Asia Foundation Releases Report on Aid and Recovery in Post-Earthquake Nepal
Kathmandu, September 26, 2016 — Following the deadly earthquakes in Nepal last year, The Asia Foundation developed the Independent Impacts and Recovery Monitoring (IRM) project, which tracks the effectiveness of aid delivery and its impact on recovery in the aftermath of the earthquakes. Recently, the Foundation released the second phase of reports, which focuses on the depth of impacts and complex ways in which recovery is occurring. The IRM project tracks changes over time through multiple research rounds: the first was conducted in June 2015, the second in February and March 2016, and the third is ongoing. The project is supported by the governments of the United Kingdom and Switzerland. The series of reports can be downloaded here.
The three reports in the IRM Phase 2 series track how aid has impacted lives in affected areas and how people cope with changes over time. Consisting of a mix of quantitative and qualitative research methods, the studies focus on five key areas: aid delivery and effectiveness; politics and leadership; social relations and conflict; protection and vulnerability; and economy and livelihoods. The findings includes a large-scale household survey and in-depth field monitoring: (i) a quantitative survey of 4,850 respondents randomly selected across 11 districts of varying earthquake impact levels; (ii) qualitative field monitoring in 36 wards of six districts; and (iii) a synthesis of the qualitative and quantitative research.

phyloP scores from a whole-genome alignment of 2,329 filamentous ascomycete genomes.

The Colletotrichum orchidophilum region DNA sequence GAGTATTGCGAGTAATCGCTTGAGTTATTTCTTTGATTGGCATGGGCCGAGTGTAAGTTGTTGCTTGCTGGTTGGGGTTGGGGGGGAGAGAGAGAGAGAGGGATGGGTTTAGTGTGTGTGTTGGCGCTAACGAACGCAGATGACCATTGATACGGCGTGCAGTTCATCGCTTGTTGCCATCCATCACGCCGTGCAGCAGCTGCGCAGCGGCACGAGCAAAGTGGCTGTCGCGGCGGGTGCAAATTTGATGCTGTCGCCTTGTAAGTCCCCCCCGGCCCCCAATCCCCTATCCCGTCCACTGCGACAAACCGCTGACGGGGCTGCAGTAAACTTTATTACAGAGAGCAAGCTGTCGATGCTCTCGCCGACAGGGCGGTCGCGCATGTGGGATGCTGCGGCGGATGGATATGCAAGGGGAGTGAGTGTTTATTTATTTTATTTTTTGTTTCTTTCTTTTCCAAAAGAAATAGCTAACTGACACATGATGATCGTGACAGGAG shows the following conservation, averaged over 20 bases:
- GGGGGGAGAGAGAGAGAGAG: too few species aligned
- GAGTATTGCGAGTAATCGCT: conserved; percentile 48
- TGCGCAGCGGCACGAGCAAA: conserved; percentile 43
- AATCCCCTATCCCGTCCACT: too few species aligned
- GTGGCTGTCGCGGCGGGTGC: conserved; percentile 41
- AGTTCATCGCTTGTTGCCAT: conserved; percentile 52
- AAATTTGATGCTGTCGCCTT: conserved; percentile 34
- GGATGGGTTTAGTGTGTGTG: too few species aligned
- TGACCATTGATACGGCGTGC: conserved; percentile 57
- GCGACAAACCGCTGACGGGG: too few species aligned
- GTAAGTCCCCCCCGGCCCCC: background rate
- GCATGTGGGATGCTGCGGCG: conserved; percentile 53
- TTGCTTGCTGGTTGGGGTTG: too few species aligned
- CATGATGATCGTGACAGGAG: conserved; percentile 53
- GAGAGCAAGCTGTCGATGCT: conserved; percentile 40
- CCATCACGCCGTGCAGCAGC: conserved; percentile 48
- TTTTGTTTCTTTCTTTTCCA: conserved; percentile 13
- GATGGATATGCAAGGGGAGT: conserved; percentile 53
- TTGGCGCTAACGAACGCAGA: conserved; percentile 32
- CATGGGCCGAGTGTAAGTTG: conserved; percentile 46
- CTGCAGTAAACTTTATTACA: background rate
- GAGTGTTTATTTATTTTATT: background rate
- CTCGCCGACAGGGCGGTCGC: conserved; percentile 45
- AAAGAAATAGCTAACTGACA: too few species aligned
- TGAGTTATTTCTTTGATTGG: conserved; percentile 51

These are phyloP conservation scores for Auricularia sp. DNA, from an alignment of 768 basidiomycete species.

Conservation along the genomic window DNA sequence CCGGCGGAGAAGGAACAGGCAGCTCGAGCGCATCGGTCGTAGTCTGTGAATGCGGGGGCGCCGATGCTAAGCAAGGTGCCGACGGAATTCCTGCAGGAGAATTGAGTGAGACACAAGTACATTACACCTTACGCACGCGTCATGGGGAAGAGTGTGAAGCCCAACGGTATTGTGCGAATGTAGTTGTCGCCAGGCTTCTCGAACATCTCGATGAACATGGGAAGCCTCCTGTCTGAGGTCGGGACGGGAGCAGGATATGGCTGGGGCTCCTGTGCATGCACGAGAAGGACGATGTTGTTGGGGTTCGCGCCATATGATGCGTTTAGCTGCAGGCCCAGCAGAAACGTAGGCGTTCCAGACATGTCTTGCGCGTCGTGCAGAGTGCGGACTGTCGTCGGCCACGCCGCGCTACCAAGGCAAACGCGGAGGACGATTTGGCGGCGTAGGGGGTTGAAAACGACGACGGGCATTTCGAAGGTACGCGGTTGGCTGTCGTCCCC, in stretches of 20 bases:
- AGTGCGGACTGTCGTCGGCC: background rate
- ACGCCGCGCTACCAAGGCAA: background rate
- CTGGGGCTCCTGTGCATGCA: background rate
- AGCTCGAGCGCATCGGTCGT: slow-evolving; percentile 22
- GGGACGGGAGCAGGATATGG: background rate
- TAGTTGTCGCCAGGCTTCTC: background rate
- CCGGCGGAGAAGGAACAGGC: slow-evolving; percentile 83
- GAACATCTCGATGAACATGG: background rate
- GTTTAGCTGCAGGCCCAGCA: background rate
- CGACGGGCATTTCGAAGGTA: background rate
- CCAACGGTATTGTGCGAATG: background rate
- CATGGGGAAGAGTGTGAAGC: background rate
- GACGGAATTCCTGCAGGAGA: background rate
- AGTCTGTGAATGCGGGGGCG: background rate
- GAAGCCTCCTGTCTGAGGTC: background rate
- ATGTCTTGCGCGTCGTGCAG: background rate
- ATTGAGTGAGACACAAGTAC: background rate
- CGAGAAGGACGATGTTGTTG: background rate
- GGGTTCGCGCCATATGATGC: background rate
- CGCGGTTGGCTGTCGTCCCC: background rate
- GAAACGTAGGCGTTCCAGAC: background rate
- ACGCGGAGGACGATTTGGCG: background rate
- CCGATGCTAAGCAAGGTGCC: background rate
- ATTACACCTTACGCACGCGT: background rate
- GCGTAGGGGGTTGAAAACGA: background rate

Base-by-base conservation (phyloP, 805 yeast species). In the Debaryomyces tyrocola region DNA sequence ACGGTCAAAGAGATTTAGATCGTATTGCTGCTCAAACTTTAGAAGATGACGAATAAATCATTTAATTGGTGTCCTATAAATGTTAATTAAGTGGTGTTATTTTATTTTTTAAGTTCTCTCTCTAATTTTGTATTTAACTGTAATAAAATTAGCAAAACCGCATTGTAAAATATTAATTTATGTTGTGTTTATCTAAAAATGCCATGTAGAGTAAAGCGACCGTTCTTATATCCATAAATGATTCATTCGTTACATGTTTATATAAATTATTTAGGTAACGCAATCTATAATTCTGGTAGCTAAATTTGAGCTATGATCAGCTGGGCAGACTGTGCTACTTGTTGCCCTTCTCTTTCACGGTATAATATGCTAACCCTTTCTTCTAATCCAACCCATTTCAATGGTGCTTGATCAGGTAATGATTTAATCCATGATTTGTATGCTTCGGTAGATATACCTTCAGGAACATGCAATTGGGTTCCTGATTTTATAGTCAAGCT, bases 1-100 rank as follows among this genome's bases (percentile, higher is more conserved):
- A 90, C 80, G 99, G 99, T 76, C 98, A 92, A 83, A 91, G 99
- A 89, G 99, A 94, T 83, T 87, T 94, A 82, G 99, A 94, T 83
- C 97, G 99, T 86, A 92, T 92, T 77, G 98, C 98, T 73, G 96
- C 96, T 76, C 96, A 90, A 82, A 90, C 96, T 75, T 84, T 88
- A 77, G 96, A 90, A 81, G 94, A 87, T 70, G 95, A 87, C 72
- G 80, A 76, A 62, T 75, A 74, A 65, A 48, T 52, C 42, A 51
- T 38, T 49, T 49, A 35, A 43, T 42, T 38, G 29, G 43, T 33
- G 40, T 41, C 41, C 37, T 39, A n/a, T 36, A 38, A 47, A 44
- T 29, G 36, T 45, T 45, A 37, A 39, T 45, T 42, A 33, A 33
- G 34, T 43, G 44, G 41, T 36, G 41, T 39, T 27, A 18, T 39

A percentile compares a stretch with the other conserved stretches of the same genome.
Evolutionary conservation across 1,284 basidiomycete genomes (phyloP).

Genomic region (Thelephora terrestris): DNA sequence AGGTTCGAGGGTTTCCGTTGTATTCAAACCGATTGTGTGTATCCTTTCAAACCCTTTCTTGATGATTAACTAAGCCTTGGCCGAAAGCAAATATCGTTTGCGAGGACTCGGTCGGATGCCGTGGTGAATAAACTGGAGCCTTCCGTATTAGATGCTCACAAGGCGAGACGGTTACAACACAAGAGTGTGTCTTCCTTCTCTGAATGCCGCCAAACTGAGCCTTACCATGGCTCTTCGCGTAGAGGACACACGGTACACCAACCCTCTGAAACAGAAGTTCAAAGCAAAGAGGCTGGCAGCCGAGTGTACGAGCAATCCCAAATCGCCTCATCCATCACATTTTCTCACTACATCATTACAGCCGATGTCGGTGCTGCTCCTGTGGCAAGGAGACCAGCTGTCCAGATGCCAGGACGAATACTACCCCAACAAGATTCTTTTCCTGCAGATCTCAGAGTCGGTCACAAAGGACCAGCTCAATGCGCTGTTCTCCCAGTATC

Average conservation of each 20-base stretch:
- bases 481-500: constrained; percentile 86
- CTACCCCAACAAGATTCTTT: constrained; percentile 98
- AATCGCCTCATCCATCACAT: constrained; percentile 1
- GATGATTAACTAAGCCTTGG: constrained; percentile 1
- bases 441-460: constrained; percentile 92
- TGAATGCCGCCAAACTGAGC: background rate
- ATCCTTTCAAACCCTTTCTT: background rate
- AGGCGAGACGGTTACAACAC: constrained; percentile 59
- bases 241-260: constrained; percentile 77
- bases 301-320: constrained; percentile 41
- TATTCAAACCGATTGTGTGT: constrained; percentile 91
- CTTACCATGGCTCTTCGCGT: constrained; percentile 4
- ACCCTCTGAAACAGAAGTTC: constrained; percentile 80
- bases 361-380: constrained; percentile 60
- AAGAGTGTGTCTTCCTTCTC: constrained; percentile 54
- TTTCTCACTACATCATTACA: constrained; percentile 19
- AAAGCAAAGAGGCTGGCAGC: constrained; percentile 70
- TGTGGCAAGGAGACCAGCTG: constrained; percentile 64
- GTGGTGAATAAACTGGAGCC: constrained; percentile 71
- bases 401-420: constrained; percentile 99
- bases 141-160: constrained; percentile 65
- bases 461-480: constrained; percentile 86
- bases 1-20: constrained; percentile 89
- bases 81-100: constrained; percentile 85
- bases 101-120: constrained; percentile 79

Conducted at approximately six-month intervals over the course of two years, the IRM project provides regular and rigorous data on how people’s needs are evolving, the challenges they face, the coping strategies they use, and the extent to which aid is helping. By sharing these reports with the broader community working on post-earthquake recovery, The Asia Foundation hopes to contribute to ensuring that the aid response to the earthquake is effective and accountable.
The studies help assess and understand how local contextual factors interact with state and non-state provision of aid. Combined with analysis of shifts in government structure and policy over the course of the series, the studies provide valid and reliable data on the direction and magnitude of public sentiment about state performance. They also enable a sharper focus and more precise placement of recovery/reconstruction goods and services.
Key findings from this wave of research are:
- There is an urgent need for a strategy to provide more sturdy shelters and for programs to mitigate the consequences of staying in temporary shelters.
- People need access to cash grants and affordable credit to rebuild their homes.
- Marginalized groups are particularly vulnerable and at risk of debt traps.
- Distribution of aid is uneven and some poorer and remote areas are missing out.
- Conditions remain difficult and call for clearer policies as well as faster and more widespread assistance.
Stay tuned for an upcoming In Asia blog for analysis of the IRM-2 research. Watch this video featuring interviews with affected households, produced by the Democracy Resource Center Nepal, as part of the IRM project.
The Asia Foundation is a nonprofit international development organization committed to improving lives across a dynamic and developing Asia. Informed by six decades of experience and deep local expertise, our work across the region addresses five overarching goals—strengthen governance, empower women, expand economic opportunity, increase environmental resilience, and promote regional cooperation.
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